During my journey to recovery, I learned how to become more proactive in my own happiness -- that I could combat my illness with self-care, acknowledgement and asking for help. I needed to rely on my wingmen, communicate with them and help them understand what I was going through.
A few days after I was back to work, I was talking with one of my friends about how I had felt so alone during those past months. He surprised me when he said that he had been there trying to help me the entire time -- I guess I just never took the time to notice. Having him by my side nowadays has been incredibly helpful in my recovery process. He has kept me afloat in casting away the stubborn, destructive thoughts that were previously drowning me.
Although I have made it to this point in my recovery, every single day is still a struggle. I have to retrain my thoughts, take medication every day and visit the Mental Health Clinic regularly.
While I still sometimes have bouts of depressive episodes, I now rely on the techniques I learned to help me recover. I often find myself seeking out avenues that force me outside to be alongside nature, such as taking a friend’s pet to the park or reading a book in my hammock.
Lately, I have been able to talk candidly about my experiences which have helped me connect with others and accept this part of my life. Being so open about everything, I now feel part of the team, part of a family.
I guess I had just been so encased in my despair to notice that when I was reaching out for help, hands were in fact there, reaching back to help me. Now that I have a better grip on life, every day I get further away from my version of rock bottom, catching a glimpse of light shining from the top.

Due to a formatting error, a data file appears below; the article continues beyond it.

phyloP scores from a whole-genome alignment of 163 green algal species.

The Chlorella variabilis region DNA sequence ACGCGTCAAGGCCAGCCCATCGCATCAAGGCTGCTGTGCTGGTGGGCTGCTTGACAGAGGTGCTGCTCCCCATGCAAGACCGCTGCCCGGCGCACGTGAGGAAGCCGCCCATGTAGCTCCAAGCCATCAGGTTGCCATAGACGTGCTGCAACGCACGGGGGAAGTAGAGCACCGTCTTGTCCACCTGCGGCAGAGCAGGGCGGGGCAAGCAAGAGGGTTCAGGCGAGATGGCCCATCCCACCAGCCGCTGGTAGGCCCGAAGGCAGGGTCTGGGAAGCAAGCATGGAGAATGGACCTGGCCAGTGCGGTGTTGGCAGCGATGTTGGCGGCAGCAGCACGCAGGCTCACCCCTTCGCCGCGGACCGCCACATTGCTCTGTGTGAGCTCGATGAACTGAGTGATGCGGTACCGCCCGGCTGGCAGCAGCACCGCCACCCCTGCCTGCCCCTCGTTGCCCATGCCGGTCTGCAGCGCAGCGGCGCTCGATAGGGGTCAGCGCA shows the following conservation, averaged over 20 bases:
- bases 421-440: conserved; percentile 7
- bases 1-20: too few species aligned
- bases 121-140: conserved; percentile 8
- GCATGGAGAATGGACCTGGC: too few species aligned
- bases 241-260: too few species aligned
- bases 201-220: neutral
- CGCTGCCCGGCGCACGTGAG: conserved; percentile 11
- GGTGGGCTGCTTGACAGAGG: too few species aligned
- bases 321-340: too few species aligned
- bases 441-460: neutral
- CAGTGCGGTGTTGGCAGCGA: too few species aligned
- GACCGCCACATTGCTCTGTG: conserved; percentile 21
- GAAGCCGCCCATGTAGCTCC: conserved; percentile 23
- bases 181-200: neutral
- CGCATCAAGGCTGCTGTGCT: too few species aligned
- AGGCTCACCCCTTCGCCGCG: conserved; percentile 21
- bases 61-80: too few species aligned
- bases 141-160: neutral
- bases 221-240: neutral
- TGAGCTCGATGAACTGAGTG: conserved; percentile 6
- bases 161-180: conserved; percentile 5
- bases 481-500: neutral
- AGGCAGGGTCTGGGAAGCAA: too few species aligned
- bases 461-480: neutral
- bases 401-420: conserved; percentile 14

That is where I now want to be.
What I have learned most about this experience is that tackling mental illness takes time. It’s just an obstacle in the journey of life, but you must stay alive to see where that journey takes you. All journeys are worth exploring, even the ones that may be a bit bumpy at first -- things will always get better.
I’m definitely not the person I used to be, but I’m moving toward her. Thinking back to those days with my Cub Scout troop and their concern for my well-being, I now appreciate they were there to help even when I didn’t really need it.
Just as when I was standing in the center of the group of scouts, I now find myself in the center of a group of people who noticed my suffering and made it their responsibility to help me find my way back to who I want to be -- even as I fought back against their support.
They never gave up on me; they put the pieces of me back together, slowly shaping me back into Kaylee.